The Bradshaw Mountains in Central Arizona near Prescott produced a series of big strikes in the 1870s and ’80s. The earliest to be developed in the range was the Del Pasco Mine.
It was discovered by Jackson McCrackin, James Fine, Charley Taylor and T.G. Hogle on July 4, 1870. Within a month, two arrastras were employed to extract gold with an initial processing of 112 ounces totaling $1,904. The former placer mine was further developed to access the Del Pasco vein (running 2 to 3 feet in width) which, later heavily worked, necessitated the establishment of a tunnel 1,000 feet in length and stoped to the surface.
Located in the Pine Grove District of Yavapai County on the rugged southern slopes of Tower Mountain overlooking Crown King, the Del Pasco vein, between 6,300 feet and 7,300 feet, strikes north-northeast. The local geology is diorite intruded by rhyolite porphyry and a primary quartz vein with galena, pyrite and sphalerite.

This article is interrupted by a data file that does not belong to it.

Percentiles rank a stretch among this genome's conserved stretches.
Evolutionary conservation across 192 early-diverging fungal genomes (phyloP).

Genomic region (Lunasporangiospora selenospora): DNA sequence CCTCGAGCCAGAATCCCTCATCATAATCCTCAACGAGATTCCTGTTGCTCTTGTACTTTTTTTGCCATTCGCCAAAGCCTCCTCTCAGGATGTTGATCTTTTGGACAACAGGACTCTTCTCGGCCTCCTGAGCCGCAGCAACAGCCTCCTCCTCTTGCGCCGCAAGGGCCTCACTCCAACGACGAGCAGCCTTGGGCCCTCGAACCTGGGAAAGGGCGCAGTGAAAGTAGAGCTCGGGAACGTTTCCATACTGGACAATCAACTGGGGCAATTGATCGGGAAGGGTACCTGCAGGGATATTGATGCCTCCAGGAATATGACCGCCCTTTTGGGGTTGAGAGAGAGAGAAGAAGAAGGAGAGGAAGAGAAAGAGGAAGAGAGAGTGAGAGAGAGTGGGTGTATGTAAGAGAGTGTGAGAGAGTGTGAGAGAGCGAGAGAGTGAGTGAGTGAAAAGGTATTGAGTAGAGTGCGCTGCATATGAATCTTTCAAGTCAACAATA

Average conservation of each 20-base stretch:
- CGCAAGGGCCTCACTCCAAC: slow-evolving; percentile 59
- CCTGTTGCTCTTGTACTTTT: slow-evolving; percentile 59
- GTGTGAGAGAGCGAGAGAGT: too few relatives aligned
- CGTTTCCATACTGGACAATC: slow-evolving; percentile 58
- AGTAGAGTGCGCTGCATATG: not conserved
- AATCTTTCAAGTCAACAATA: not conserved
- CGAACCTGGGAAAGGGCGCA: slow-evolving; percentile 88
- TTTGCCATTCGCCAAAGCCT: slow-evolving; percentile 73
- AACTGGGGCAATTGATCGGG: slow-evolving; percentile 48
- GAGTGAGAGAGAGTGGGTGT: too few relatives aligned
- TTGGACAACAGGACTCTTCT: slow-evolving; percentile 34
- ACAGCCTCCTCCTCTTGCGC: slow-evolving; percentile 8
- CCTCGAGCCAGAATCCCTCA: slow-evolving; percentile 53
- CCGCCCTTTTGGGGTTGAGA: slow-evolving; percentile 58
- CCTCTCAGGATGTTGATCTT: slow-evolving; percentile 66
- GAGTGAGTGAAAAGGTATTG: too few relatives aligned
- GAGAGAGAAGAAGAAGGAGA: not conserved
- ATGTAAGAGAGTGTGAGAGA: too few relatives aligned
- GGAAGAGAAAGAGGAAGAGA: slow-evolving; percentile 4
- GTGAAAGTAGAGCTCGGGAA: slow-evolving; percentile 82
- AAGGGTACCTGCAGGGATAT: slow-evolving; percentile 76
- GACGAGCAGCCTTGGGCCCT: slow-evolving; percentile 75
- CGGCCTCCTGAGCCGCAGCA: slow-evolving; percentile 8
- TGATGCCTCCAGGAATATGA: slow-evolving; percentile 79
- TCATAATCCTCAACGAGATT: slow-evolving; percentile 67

Early ore sampling led to a proclamation in the local Prescott newspaper, The Miner, that a rich mineral wealth could be found in the Bradshaw Mountains. Early mining ventures around the Del Pasco Mine included placer mining, with many miners seeking a small fortune, between $5 and $20 a day, using implements such as rockers and pans to extract gold.
Jesse and Cal Jackson acquired an interest in the Del Pasco from Hogle for $1,000. They improved the operation with a four-stamp mill operated onsite during the early 1870s. The mill also processed ore from the nearby War Eagle Mine. Lack of water proved a hindrance to milling operations and the mill seldom ran at full capacity, averaging 40 to 50 ounces of gold every couple of days.